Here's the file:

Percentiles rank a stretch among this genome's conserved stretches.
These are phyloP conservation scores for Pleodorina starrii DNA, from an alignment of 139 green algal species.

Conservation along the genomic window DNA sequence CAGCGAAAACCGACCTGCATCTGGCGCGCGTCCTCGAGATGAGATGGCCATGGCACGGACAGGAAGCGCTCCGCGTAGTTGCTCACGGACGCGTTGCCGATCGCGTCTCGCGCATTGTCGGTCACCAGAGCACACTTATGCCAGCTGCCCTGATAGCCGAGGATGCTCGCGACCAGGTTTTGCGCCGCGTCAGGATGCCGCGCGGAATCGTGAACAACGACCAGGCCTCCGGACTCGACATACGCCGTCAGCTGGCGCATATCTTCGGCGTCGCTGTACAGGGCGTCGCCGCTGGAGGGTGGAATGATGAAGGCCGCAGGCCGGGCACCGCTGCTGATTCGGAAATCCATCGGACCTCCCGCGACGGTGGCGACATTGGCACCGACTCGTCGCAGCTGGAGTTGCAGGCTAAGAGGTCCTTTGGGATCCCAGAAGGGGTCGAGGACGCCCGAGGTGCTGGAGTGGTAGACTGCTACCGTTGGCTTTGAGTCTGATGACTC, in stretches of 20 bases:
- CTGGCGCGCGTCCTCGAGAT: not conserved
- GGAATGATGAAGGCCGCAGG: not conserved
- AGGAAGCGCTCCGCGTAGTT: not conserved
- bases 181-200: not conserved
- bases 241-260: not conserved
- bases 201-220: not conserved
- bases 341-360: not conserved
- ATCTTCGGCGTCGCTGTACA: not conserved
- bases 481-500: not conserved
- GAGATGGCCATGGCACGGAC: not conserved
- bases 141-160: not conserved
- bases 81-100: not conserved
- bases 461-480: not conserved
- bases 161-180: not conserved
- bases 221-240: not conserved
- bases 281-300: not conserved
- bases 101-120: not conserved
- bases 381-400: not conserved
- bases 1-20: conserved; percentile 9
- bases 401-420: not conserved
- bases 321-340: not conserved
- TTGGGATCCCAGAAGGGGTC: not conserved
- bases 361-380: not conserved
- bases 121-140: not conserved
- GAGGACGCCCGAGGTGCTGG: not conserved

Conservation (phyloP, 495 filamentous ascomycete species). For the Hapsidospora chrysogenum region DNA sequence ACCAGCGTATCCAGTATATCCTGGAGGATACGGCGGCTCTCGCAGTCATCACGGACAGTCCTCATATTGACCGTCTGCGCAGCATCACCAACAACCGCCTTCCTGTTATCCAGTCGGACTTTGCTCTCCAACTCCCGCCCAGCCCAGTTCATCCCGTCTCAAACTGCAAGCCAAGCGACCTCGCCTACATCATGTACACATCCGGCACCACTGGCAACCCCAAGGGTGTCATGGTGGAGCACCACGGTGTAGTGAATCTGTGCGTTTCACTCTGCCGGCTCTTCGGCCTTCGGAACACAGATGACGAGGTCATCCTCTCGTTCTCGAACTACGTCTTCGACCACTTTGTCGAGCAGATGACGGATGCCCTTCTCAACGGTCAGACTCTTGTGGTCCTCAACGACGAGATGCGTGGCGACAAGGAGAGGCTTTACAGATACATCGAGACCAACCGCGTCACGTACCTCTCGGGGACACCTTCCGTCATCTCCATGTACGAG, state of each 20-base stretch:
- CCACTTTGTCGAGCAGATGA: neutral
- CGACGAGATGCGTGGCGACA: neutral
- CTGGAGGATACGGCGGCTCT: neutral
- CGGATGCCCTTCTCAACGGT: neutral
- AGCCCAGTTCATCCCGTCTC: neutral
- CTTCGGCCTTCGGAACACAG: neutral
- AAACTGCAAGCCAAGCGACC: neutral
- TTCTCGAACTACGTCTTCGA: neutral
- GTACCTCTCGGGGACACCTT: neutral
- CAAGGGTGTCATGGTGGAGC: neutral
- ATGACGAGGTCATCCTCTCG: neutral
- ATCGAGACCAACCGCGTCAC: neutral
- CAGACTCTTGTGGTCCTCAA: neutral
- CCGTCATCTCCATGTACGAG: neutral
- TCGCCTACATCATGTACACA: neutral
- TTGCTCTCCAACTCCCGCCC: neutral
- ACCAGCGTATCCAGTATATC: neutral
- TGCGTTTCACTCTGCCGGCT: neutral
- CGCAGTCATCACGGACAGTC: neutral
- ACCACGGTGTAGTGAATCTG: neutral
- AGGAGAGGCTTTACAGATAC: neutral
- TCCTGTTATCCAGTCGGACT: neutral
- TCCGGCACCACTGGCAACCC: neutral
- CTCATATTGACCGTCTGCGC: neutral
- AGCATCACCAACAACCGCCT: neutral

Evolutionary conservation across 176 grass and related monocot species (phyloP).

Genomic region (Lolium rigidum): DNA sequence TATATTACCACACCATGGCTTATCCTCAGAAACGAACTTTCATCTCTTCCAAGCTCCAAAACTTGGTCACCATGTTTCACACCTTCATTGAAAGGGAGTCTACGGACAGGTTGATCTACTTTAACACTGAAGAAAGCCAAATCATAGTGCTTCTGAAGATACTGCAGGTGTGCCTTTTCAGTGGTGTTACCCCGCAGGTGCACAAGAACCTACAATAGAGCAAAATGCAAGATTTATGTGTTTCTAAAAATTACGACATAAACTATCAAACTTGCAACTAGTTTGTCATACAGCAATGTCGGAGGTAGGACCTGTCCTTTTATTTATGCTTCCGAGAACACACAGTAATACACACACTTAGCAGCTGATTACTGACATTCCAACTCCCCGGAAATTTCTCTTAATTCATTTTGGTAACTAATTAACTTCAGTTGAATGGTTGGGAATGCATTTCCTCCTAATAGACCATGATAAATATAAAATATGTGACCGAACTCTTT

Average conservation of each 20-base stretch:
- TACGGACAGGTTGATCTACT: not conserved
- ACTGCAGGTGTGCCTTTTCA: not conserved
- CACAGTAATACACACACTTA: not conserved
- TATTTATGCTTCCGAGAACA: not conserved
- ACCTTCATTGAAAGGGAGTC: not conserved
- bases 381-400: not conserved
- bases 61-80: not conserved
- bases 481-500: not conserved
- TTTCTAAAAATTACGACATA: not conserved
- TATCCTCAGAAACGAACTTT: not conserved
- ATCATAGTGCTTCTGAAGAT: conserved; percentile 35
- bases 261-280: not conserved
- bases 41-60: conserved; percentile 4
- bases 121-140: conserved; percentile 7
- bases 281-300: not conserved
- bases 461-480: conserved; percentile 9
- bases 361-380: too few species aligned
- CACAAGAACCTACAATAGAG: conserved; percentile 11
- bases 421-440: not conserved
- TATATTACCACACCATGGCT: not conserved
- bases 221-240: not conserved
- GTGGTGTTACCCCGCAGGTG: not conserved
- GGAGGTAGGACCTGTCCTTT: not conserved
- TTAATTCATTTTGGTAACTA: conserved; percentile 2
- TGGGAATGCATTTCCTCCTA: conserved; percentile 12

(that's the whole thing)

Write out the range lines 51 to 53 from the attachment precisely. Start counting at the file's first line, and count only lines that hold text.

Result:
- TCCTGTTATCCAGTCGGACT: neutral
- TCCGGCACCACTGGCAACCC: neutral
- CTCATATTGACCGTCTGCGC: neutral